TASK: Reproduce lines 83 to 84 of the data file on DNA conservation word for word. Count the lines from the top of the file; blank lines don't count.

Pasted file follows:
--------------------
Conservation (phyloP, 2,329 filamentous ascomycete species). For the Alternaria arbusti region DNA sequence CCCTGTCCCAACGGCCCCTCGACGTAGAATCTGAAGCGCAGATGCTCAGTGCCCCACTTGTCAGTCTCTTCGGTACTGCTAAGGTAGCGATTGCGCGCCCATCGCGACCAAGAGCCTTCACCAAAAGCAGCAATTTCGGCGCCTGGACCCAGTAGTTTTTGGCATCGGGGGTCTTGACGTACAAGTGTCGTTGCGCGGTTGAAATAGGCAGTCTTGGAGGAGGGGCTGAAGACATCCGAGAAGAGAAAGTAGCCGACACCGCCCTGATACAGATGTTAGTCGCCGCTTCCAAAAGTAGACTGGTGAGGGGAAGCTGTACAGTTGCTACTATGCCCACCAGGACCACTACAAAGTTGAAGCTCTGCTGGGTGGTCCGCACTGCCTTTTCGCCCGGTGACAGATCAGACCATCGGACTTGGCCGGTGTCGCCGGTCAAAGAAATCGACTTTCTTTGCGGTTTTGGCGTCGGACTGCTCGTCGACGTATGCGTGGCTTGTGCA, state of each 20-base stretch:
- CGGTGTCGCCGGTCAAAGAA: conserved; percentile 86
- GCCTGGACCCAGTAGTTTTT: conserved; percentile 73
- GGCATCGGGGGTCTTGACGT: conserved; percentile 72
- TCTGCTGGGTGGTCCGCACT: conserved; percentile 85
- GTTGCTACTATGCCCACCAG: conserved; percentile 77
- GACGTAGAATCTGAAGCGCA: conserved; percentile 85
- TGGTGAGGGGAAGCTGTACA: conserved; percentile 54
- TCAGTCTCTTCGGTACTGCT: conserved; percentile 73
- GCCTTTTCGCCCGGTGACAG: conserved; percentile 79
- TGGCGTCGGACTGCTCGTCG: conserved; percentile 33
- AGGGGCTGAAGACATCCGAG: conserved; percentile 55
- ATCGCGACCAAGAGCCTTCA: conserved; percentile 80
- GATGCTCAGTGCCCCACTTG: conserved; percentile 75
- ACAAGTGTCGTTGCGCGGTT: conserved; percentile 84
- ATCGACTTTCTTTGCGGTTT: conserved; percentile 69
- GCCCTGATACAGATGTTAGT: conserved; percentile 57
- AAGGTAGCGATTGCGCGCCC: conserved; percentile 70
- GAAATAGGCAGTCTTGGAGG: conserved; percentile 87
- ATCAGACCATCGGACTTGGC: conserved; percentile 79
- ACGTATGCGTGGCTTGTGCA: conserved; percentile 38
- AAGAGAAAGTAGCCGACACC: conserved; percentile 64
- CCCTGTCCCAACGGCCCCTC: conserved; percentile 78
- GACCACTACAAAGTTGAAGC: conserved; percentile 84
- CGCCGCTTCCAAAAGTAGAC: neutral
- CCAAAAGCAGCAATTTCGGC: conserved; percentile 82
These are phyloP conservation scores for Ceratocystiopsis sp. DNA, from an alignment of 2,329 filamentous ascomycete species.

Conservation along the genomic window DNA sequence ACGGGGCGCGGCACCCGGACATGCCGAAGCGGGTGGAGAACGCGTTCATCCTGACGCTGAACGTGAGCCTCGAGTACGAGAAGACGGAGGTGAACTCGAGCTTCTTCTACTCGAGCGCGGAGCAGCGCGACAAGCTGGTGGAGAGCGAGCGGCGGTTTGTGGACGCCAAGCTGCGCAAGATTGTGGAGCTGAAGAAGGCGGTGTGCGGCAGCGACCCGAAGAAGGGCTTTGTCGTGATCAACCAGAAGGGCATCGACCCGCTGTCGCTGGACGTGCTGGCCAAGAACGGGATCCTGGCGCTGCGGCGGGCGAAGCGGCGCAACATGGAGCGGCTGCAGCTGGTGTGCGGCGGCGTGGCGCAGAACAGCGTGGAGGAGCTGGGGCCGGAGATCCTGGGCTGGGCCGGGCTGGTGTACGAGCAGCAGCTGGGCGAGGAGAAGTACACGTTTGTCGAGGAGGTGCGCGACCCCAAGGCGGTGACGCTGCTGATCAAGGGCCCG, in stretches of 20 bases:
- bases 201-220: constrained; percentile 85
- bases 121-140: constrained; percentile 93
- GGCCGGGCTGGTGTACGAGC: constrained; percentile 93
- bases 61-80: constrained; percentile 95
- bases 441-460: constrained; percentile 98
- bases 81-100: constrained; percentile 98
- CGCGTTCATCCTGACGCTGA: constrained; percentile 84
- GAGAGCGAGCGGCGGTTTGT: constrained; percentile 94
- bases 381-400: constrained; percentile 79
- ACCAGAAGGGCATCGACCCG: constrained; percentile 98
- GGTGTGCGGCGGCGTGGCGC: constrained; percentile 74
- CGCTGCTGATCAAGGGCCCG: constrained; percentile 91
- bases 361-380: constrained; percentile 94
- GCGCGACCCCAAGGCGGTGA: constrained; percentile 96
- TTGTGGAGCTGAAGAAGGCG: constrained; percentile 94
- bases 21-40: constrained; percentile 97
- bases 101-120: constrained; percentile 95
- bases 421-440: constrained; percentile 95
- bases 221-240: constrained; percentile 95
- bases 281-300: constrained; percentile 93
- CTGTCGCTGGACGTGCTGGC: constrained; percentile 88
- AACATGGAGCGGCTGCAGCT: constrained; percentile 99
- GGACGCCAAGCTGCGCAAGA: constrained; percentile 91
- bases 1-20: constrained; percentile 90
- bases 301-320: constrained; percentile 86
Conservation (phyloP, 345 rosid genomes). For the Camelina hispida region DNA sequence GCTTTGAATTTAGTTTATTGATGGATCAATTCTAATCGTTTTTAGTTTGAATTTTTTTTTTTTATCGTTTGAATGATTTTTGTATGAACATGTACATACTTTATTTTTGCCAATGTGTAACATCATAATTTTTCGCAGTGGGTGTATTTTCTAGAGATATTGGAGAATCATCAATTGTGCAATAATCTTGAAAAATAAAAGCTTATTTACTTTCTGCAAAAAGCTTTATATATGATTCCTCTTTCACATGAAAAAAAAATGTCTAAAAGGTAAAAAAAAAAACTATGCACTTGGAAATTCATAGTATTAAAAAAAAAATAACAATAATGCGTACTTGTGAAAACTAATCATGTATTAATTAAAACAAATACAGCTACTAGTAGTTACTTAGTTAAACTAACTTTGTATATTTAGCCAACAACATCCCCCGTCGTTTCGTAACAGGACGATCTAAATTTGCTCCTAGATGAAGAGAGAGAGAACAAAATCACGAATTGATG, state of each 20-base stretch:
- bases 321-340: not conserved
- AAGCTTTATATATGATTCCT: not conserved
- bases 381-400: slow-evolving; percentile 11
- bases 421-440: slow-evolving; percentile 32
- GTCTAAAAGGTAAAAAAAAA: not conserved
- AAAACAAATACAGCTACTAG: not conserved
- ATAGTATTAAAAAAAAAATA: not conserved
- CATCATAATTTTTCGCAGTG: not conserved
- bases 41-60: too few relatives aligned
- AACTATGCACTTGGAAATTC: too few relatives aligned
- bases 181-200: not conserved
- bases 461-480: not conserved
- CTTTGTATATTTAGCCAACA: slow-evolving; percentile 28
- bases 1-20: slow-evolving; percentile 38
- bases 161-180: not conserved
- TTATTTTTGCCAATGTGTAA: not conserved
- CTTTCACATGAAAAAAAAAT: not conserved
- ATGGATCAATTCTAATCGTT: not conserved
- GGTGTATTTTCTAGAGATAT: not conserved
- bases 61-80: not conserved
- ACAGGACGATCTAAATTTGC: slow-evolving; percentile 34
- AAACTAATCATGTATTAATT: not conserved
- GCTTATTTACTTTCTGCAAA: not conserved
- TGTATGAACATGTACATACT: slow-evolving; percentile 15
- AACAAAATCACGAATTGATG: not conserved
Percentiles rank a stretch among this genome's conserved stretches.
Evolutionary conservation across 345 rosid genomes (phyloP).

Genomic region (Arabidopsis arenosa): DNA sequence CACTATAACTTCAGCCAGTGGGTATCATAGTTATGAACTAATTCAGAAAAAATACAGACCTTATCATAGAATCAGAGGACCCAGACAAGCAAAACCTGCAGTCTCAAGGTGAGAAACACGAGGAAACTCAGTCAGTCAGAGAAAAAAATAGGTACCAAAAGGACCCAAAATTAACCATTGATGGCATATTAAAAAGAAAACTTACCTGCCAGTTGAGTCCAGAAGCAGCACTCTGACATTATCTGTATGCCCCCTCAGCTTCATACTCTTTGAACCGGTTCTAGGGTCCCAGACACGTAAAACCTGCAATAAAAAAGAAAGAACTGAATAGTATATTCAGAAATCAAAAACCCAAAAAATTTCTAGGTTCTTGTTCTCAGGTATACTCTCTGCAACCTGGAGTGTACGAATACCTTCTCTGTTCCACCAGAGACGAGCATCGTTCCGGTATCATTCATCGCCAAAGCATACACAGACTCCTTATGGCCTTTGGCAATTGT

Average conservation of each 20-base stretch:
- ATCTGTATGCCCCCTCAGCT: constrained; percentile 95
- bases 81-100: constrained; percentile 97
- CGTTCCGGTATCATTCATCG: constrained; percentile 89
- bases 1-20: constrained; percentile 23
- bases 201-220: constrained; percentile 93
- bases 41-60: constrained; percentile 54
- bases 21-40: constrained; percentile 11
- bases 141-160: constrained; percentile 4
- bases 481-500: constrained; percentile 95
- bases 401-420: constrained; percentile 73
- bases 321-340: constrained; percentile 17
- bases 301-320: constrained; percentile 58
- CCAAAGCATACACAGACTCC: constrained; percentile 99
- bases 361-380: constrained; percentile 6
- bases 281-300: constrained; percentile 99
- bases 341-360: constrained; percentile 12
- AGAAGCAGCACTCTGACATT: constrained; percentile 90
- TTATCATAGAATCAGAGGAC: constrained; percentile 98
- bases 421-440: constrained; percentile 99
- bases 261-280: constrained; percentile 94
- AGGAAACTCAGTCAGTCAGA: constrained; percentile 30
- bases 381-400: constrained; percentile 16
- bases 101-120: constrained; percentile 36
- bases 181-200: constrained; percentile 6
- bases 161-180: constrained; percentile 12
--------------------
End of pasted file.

Average conservation of each 20-base stretch:
- ATCTGTATGCCCCCTCAGCT: constrained; percentile 95